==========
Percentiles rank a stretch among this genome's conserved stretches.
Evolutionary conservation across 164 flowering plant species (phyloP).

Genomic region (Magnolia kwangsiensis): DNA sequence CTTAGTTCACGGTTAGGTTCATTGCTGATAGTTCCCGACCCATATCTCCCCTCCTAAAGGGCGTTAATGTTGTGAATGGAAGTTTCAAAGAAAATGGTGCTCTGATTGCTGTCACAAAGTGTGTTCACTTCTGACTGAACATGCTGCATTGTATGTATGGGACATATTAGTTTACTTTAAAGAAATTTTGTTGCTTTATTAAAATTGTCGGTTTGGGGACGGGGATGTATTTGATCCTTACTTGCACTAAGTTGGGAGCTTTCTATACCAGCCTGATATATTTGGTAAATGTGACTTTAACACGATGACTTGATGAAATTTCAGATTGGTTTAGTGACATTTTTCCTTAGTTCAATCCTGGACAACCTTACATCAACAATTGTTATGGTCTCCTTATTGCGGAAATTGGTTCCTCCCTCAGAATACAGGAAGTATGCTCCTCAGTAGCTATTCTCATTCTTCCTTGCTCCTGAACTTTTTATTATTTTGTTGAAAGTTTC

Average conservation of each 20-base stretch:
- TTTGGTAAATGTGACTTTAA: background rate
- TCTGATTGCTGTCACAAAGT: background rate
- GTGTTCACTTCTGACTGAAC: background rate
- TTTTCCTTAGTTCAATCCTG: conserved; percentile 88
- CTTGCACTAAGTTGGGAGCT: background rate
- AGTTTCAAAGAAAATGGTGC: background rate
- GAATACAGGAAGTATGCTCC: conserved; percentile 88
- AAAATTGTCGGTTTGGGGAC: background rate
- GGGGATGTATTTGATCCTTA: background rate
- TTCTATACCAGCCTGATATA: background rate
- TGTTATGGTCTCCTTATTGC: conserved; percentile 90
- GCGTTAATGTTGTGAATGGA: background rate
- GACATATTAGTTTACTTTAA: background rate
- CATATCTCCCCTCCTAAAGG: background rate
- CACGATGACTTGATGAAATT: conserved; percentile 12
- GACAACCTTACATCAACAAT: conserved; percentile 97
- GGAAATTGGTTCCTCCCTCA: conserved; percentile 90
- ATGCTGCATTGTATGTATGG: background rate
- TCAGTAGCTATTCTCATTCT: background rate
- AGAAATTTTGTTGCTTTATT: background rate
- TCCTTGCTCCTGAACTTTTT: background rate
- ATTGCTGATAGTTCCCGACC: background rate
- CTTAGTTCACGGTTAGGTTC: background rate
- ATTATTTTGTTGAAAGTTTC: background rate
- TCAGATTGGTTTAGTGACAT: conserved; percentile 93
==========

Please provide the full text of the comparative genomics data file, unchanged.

Percentiles rank a stretch among this genome's conserved stretches.
Evolutionary conservation across 164 flowering plant species (phyloP).

Genomic region (Magnolia kwangsiensis): DNA sequence CTTAGTTCACGGTTAGGTTCATTGCTGATAGTTCCCGACCCATATCTCCCCTCCTAAAGGGCGTTAATGTTGTGAATGGAAGTTTCAAAGAAAATGGTGCTCTGATTGCTGTCACAAAGTGTGTTCACTTCTGACTGAACATGCTGCATTGTATGTATGGGACATATTAGTTTACTTTAAAGAAATTTTGTTGCTTTATTAAAATTGTCGGTTTGGGGACGGGGATGTATTTGATCCTTACTTGCACTAAGTTGGGAGCTTTCTATACCAGCCTGATATATTTGGTAAATGTGACTTTAACACGATGACTTGATGAAATTTCAGATTGGTTTAGTGACATTTTTCCTTAGTTCAATCCTGGACAACCTTACATCAACAATTGTTATGGTCTCCTTATTGCGGAAATTGGTTCCTCCCTCAGAATACAGGAAGTATGCTCCTCAGTAGCTATTCTCATTCTTCCTTGCTCCTGAACTTTTTATTATTTTGTTGAAAGTTTC

Average conservation of each 20-base stretch:
- TTTGGTAAATGTGACTTTAA: background rate
- TCTGATTGCTGTCACAAAGT: background rate
- GTGTTCACTTCTGACTGAAC: background rate
- TTTTCCTTAGTTCAATCCTG: conserved; percentile 88
- CTTGCACTAAGTTGGGAGCT: background rate
- AGTTTCAAAGAAAATGGTGC: background rate
- GAATACAGGAAGTATGCTCC: conserved; percentile 88
- AAAATTGTCGGTTTGGGGAC: background rate
- GGGGATGTATTTGATCCTTA: background rate
- TTCTATACCAGCCTGATATA: background rate
- TGTTATGGTCTCCTTATTGC: conserved; percentile 90
- GCGTTAATGTTGTGAATGGA: background rate
- GACATATTAGTTTACTTTAA: background rate
- CATATCTCCCCTCCTAAAGG: background rate
- CACGATGACTTGATGAAATT: conserved; percentile 12
- GACAACCTTACATCAACAAT: conserved; percentile 97
- GGAAATTGGTTCCTCCCTCA: conserved; percentile 90
- ATGCTGCATTGTATGTATGG: background rate
- TCAGTAGCTATTCTCATTCT: background rate
- AGAAATTTTGTTGCTTTATT: background rate
- TCCTTGCTCCTGAACTTTTT: background rate
- ATTGCTGATAGTTCCCGACC: background rate
- CTTAGTTCACGGTTAGGTTC: background rate
- ATTATTTTGTTGAAAGTTTC: background rate
- TCAGATTGGTTTAGTGACAT: conserved; percentile 93